His stomach was gurgling. Eating half that sandwich had made him hungier. He swore at himself for not packing a cooler full of food as he usually did for stake outs, but he had been in a hurry. His doctor had warned him about his diet and the consequences of avoiding his weight problem. Idiot. Eating fast food was an occupational hazard. True, he embraced it with more enthusiasm than others, but hey, nobody’s perfect. Plus, who knew he was going to end up in the middle of nowhere with no drive-thrus in sight? He’d have to tough it out. After all, if he knew where she lived, others might too. Even though he had lucked upon a headstart, it was still a race.
When he popped Bela’s memory card into his reader, he found an assortment of photos Bela had taken: Colin Farrel eating lunch at the Cat & Fiddle, Sharon Stone in a Pilates class, some artsy shots of a pretty young woman, some pornographic shots of the same young woman, a photo of the crippled guy who polished the stars on the Hollywood Walk of Fame, and finally a close-up of a piece of paper. He zoomed into the image and had his breath taken away with what he saw: it was a handwritten name and address, with a crude hand-drawn map. The name: Sandra Pillsbury. Damn, he was good. Where had he found this? He would ask the next time he saw him. Bela would be mad that his memory card had been stolen, but eventually he would understand, knowing that if the positions had been reversed, he would have done the same. The question now was, is this where Bela had disappeared to? Had he already gotten the prize? Sure, he didn’t have his camera, but even a shot from a disposable camera could fetch thousands. There wasn’t any time to lose.
He pressed down on the gas pedal. Just then, something jumped out of the darkness flashing through his headlights before disappearing into the darkness of the other side. He jerked the steering wheel to the left, swerving sharply to avoid it, his SUV screeching onto two wheels before tumbling back down. His heart almost beat out of his chest, blood pounding drums in his ears. What the hell was that? It looked like a wolf, but had to be a coyote, wolves couldn’t survive in this ecosystem. Was it an omen? No need scaring myself, he thought accelerating down the road once again. Next time, he decided, he’ll just run over anything that got in his way.
He noticed a soft glow of light over the next hill. What could that be? There weren’t any signs indicating any upcoming gas stations or any other markers of civilization. He finally saw what it was: a donut shop. What the hell was it doing way out here? It was a small building with large plate glass windows on three sides with Venetians blinds. Light leaked out of the horizontal slants onto a couple of cars parked next to the structure. He couldn’t see in, but there was a strange stillness to the place. Despite the light and cars, the place looked dead. No matter, the thought of a half dozen donuts and a large cup of coffe made him so hungry he saw it as a godsend. But no, he couldn’t afford to stop now. He had to keep going. He had photos to take, pedastals to knock over. There was no second place: either he would be the first, or all was for naught. He stepped on the gas.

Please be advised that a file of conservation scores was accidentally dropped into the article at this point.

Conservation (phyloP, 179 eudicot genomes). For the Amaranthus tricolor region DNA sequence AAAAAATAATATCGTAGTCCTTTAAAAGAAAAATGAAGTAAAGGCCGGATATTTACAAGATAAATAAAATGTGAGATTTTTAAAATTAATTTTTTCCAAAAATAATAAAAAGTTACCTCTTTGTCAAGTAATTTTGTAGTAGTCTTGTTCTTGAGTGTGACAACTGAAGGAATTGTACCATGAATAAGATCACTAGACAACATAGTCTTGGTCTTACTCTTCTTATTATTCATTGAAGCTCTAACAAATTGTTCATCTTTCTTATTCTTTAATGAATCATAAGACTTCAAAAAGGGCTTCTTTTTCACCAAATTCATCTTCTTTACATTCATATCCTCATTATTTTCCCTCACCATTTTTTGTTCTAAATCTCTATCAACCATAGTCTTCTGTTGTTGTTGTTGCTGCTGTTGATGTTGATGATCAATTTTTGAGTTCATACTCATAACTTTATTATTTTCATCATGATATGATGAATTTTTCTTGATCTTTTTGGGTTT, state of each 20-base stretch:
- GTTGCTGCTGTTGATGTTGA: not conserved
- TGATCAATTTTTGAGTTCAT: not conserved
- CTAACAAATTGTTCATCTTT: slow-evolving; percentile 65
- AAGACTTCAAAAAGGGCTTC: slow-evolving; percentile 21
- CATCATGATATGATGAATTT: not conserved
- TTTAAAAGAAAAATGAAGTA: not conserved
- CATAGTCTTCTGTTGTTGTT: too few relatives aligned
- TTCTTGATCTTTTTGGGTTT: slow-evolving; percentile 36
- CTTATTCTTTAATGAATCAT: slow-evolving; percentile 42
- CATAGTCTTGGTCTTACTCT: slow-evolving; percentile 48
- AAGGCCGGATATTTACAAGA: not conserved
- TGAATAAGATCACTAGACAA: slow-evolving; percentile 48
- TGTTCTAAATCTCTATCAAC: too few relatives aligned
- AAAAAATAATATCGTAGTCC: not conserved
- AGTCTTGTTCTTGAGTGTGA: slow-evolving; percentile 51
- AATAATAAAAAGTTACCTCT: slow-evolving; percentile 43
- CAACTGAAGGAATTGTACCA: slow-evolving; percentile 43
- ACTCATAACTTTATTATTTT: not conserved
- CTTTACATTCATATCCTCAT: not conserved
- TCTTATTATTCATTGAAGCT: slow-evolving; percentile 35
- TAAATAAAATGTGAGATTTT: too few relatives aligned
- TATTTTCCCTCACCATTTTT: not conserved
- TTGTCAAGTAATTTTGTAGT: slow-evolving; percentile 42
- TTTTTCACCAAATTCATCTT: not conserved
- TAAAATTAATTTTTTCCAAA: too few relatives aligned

A few hundred yards down the road, the SUV’s brake lights came on. The SUV made a U-turn and slowly made its way back towards the donut shop. It turned off the road, its large treaded tires crunching on the loose pebbled surface surrounding the shop. It rolled to a stop, the lights shut off leaving total darkness save the inviting glow of the donut shop. The large, heavy set man got out and stretched for a moment, inhaling the delicious aromas wafting from the nearby building. He slowly crunched his way to the door trying to see in, but it too had blinds. He cautiously opened the door causing the small attached bell to tinkle from the movement. He peered in, then stepped across the threshold, the door swinging shut behind him.
The soft chiming of the door’s bell gave way to the soothing rhythmic chirping of unseen crickets in the surrounding night valiently fending off total silence. Suddenly the soft glow of the donut shop surged into a blinding brilliance accompanied by a near-deafening hum. A sharp crackling noise sounded above the hum after which darkness and silence returned like an ocean wave washing ashore. After a moment of echoing silence, the crickets’ continued their soft serenade to the soft glow of the small donut shop in the the middle of nowhere.